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Survey results: use of BIM falls

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The proportion of construction firms using BIM has dropped by six percentage points over the past 12 months, according to this year’s NBS National BIM Survey

The report showed that 48 per cent of design and construction professionals surveyed said that they had used BIM on at least one project they had worked on during the year, compared to 54 per cent last year.

Almost two-thirds (63 per cent) of participants said that lack of client demand is the main reason for not adopting BIM, with 43 per cent claiming that the projects they work on are too small.

Richard Waterhouse, chief executive of NBS and RIBA Enterprises, said: ‘Time, levels of expertise and cost remain barriers to BIM adoption. There is still a lack of clarity in the industry, and many are sceptical of the claims made for BIM, by some.

‘In this report we see that BIM adoption is moving from being led by innovators and early adopters, towards being a more mature market, where the more mainstream are investigating and assessing the benefits of doing so.’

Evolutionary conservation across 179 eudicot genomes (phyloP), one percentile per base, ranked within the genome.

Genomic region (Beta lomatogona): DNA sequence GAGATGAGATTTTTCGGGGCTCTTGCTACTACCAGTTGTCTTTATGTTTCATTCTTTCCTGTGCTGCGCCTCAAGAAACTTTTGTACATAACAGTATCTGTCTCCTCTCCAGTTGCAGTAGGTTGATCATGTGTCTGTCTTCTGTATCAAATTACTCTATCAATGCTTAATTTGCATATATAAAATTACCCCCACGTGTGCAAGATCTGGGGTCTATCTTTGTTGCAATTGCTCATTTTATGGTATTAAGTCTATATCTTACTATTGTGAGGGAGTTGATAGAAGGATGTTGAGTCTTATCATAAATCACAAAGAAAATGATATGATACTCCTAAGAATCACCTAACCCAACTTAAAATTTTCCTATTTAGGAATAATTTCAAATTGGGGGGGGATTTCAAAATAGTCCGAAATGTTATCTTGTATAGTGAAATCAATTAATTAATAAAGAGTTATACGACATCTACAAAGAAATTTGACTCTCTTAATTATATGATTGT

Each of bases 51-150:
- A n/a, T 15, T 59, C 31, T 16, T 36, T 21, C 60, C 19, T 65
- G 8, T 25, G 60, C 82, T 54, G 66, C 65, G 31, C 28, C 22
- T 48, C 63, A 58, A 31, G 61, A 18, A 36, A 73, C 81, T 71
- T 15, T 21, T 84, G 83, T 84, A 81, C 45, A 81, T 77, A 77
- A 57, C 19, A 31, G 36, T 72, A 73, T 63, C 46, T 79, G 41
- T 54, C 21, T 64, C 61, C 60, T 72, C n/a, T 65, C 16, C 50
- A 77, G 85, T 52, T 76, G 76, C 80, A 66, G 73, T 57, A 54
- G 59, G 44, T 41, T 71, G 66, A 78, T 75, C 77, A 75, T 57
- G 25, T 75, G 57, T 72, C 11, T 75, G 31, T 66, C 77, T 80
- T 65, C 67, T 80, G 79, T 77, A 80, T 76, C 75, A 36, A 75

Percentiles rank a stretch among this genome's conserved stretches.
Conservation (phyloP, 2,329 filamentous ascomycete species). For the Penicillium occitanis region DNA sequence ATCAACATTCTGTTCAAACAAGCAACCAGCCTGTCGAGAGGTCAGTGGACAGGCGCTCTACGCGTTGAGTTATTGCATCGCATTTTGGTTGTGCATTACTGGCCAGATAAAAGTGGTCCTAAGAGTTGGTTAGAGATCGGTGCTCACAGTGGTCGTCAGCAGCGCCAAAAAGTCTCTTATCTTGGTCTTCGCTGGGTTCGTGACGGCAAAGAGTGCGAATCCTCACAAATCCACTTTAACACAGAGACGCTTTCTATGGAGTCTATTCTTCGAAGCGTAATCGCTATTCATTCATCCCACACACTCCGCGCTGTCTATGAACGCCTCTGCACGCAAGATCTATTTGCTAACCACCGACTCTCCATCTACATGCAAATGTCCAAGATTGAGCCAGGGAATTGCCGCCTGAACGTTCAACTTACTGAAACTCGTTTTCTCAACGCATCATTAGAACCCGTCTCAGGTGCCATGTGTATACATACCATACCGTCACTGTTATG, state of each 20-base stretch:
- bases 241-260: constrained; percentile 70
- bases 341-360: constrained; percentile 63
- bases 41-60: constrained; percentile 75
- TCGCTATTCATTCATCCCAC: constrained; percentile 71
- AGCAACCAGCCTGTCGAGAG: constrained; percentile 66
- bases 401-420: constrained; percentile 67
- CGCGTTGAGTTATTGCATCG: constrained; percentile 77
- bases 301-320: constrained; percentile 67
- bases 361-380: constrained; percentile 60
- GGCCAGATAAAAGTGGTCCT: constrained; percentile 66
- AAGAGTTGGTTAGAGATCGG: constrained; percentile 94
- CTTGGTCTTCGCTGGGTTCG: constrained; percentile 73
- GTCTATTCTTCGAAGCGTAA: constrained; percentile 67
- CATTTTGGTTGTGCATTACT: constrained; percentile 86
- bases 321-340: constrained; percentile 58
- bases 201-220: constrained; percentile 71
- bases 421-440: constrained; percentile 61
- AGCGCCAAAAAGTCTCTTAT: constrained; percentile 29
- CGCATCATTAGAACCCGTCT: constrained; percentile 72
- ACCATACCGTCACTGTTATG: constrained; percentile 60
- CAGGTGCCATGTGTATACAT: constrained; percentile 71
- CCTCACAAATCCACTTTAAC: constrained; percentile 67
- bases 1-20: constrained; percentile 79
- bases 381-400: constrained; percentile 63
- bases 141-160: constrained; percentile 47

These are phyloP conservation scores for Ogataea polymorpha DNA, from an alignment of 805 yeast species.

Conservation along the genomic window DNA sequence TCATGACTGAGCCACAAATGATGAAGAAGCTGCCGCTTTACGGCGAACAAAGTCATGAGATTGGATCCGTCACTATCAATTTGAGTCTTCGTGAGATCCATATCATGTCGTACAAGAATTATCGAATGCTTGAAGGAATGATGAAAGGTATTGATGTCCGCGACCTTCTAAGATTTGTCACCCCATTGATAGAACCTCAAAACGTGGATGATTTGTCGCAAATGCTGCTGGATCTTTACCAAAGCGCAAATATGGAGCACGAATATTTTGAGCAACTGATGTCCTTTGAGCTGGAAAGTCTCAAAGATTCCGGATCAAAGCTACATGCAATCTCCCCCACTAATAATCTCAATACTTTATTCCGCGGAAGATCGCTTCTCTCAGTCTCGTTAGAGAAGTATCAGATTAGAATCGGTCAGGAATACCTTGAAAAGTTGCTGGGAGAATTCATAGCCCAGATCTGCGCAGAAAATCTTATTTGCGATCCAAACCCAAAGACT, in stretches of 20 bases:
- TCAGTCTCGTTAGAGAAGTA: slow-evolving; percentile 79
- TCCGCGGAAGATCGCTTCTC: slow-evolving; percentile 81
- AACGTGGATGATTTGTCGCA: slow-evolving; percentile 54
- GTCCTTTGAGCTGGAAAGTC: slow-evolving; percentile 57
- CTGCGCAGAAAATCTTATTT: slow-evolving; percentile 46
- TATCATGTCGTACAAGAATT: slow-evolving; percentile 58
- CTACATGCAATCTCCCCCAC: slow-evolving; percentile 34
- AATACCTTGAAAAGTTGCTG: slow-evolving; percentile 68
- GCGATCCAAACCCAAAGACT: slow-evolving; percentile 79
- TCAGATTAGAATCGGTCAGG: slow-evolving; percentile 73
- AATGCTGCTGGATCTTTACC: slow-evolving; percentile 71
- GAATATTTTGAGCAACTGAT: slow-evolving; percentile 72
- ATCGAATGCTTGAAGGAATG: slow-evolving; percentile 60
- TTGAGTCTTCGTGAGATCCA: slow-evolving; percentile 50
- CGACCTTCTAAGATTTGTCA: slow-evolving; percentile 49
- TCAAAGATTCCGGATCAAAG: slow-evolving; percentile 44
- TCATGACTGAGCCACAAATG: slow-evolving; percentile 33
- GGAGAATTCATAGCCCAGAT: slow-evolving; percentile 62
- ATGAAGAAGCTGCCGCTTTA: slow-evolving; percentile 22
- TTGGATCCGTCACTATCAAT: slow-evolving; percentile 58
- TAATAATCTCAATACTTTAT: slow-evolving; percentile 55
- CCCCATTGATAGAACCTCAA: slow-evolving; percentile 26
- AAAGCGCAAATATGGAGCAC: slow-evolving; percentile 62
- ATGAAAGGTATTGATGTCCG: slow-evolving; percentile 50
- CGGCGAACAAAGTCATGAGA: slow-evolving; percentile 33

The report also said that growing workloads following the recession could be reducing the ability of firms to invest in new processes and software.

But it added that the drop could also be understood in the context of the Everett Rogers ‘standard adoption curve’, an academic model developed in the late 1950s, which describes the adoption or acceptance new products and innovations.

The model shows adoption slowing once half of a community adopts a technology, while the rest eventually join in.

‘Whilst not always finding these terms fitting, we suspect that we are at the midpoint of the adoption curve, and will see more rapid adoption in the coming years, as and when BIM demonstrates its real-world value,’ according to the authors.

In addition, the report said there had been a small shift in the make-up of those taking part in the survey, and if the analysis is adjusted then there has been an increase in BIM adoption.

Encouragingly, 92 per cent of respondents expect to  be using BIM within three years, and 95 per cent within five, the report said.

More than 80 per cent of respondents to this year’s survey believed that BIM would become compulsory on public sector projects.

David Philp, head of BIM for the UK BIM Task Group, said: ‘We must continue to make it clear that BIM, and associated technologies that enable and support collaborative working, are of benefit to everyone, not just to central government.’

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